Footballers from the UAE national team took time off from training to strike at another important goal - cleaning up the Corniche.
Team's new goal is a cleaned-up Corniche
ABU DHABI // Footballers from the UAE national team took time off from training on Monday to strike at another important goal - cleaning up the Corniche. A group of them, including the Al Wahda striker Ismail Matar, runner-up in last year's Asian Footballer of the Year award, cleared plastic bottles, aluminium cans and cigarette butts from a 1km-long stretch of the public beach. In two hours, 185kg of rubbish were collected and separated for recycling in the first clean-up of its kind on the public beach, which was opened in July last year. Saleh Obaid, Matar's national teammate and captain of Al Jazeera club, said it was important for people to look after the country. "It is nothing for us to come and clean the beach. We should be more active with things like this because it is very important to look after the beach not only for ourselves but for the image of the country. If visitors come and see our new beach dirty then they will think we don't care about it. It should be clean and shiny."
The clean-up was part of a project called One Abu Dhabi ... Let's Keep It Clean launched by Zayed University students and sponsored by the Abu Dhabi Sports Council to raise awareness about littering. Aref al Awani, the director of sport care programmes at the council, said the footballers were fulfilling their responsibility to the community. "People look up to these players as role models," he said. "So when they come to the beach and clean we hope it will have an effect on kids and stop them dropping litter in the future." The idea from the project came after three students walked along the Corniche and were shocked by the amount of rubbish on the beach. The girls - Fakhra al Mansoori, Noora al Amimi and Hind Khouri - who are in their final year of their public relations course, decided to focus their last assignment, a community project, on the problem of litter.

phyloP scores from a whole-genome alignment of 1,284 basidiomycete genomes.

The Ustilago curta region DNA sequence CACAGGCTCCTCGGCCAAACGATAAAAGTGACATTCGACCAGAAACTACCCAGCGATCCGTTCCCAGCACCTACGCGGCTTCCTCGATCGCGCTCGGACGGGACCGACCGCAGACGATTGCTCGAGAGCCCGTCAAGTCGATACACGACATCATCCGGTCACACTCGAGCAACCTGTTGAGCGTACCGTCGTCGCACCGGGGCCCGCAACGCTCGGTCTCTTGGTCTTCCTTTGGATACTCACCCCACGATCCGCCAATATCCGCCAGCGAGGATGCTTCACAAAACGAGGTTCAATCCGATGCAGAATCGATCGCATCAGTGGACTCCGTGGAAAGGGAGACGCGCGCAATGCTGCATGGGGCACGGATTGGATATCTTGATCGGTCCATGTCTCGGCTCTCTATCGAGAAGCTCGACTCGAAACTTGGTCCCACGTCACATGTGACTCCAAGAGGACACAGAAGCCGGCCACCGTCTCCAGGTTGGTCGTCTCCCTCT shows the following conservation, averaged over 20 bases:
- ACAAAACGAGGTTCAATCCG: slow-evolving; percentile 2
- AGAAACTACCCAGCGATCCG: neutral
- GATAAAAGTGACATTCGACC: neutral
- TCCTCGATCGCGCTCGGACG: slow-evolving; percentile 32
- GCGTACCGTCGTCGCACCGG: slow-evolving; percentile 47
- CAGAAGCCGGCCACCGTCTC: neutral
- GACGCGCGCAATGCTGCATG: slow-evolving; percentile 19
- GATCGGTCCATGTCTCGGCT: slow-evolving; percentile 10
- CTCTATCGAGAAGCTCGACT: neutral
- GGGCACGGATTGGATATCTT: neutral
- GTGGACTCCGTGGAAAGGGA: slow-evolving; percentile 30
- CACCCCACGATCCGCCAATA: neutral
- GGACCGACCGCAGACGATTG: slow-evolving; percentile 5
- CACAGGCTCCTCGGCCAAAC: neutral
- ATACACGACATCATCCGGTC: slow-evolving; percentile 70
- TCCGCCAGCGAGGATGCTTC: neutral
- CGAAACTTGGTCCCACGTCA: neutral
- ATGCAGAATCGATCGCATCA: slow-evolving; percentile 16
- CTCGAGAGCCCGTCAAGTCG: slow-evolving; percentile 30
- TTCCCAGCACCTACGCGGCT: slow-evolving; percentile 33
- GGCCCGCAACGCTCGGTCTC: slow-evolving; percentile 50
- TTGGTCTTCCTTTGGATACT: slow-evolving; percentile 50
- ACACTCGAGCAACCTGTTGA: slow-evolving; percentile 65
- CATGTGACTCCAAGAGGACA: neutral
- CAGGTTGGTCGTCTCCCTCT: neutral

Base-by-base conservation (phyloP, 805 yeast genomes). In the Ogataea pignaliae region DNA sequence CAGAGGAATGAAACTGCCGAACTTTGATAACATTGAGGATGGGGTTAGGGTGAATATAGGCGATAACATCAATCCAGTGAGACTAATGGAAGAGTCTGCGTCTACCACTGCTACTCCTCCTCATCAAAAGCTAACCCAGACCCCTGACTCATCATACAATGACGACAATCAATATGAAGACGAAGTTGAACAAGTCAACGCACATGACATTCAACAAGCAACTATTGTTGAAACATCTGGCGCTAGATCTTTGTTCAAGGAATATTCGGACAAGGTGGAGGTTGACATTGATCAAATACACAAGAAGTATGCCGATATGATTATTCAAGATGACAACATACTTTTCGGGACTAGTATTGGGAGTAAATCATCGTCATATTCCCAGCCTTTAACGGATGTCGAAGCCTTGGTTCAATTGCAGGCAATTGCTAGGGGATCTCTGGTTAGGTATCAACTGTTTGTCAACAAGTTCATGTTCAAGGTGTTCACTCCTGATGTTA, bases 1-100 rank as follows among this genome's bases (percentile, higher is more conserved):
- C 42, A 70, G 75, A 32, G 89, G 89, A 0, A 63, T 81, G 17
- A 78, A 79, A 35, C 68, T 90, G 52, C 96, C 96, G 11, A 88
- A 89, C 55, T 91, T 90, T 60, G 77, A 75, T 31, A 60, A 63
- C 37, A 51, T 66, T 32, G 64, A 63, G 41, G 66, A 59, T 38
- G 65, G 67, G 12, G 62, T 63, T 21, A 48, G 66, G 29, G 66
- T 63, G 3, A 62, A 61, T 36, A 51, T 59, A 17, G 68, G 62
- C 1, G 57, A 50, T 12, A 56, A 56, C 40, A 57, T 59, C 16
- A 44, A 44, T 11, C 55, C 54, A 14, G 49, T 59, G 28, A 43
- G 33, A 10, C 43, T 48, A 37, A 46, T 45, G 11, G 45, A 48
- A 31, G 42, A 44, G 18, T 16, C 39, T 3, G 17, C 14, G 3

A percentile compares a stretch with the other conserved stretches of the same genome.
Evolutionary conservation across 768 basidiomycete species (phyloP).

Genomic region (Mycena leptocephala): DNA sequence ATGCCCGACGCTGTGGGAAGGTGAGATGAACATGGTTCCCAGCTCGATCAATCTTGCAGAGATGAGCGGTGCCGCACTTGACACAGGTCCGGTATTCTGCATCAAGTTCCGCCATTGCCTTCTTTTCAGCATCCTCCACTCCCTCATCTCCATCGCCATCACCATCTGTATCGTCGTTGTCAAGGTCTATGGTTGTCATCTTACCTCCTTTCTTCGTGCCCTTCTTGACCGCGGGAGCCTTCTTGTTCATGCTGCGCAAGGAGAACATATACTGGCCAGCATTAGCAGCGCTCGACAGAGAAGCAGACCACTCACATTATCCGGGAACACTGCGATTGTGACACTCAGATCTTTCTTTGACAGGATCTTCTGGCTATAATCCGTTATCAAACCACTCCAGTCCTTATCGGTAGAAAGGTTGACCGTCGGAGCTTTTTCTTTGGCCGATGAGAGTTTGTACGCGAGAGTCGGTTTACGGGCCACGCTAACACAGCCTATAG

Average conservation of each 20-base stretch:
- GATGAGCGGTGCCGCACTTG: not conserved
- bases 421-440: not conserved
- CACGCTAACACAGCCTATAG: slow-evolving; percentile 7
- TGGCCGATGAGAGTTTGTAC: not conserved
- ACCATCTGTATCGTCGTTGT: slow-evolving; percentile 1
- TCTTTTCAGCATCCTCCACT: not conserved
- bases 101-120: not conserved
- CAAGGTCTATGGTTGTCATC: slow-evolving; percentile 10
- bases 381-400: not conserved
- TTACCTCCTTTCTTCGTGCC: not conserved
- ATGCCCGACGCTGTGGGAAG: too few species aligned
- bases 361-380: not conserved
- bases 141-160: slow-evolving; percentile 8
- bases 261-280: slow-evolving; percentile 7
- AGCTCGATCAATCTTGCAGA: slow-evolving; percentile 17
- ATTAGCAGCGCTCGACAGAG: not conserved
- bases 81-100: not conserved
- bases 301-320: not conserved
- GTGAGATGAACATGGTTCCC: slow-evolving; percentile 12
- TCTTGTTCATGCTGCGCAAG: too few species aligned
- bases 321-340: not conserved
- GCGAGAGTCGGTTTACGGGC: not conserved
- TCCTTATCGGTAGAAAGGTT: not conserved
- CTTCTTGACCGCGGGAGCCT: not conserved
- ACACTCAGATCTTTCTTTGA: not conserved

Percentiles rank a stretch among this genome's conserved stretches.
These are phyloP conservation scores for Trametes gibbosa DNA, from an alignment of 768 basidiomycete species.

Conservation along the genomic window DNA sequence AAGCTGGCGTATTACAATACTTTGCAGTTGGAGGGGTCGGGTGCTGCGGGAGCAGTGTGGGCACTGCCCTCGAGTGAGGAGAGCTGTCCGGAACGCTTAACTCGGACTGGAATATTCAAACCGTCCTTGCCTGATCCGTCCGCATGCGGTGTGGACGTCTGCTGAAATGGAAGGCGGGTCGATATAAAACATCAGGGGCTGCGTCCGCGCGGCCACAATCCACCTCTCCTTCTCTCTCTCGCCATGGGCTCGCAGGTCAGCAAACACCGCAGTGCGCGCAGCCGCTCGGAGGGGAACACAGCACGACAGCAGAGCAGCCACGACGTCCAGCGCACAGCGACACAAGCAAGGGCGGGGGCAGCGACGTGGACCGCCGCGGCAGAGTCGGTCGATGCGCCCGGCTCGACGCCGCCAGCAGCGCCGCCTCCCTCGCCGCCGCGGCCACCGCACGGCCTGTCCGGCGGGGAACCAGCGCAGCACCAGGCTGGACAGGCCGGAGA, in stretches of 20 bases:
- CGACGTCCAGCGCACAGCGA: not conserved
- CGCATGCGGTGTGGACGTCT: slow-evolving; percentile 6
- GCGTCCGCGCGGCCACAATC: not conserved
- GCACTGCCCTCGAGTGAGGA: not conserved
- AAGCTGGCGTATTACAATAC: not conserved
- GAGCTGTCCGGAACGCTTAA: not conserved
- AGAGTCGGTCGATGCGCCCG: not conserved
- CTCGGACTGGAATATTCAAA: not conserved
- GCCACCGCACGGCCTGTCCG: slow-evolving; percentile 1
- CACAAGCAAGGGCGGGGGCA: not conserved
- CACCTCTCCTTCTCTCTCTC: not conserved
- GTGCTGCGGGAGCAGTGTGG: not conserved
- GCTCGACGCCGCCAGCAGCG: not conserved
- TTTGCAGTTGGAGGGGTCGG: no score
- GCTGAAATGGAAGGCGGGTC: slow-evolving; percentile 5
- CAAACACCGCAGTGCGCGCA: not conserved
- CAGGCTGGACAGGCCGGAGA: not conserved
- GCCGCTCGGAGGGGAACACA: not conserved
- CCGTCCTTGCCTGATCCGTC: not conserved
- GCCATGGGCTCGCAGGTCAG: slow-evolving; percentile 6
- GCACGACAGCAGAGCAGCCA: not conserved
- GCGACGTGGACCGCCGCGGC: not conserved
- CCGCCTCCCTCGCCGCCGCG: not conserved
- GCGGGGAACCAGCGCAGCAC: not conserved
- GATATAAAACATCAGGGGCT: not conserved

"We picked the beach as a symbol to represent the wider problem. Whether it is the beach, the park or the university campus we want people to be aware that they have to pick up after themselves," said Ms al Mansoori. "We are lucky to have grown up here after the country was formed and many of us are used to having maids and nannies but they can't do everything. We need to look after ourselves." Ms al Amimi said they wanted to get their message across particularly to Emirati women. "There are some women who depend on cleaners for everything so they don't mind dropping rubbish, because they know someone will come and pick it up after them. But what if we didn't have those people to help us? We want them to learn that it is important to clean their own mess and to pass that habit on to their children."
After the rubbish was collected, Mr al Awani unveiled a small statue in the family section of the beach which will remind to visitors not to litter. The triangular glass statue is filled with empty plastic bottles, cans and polystyrene cups to represent the litter that the collectors picked up. email@example.com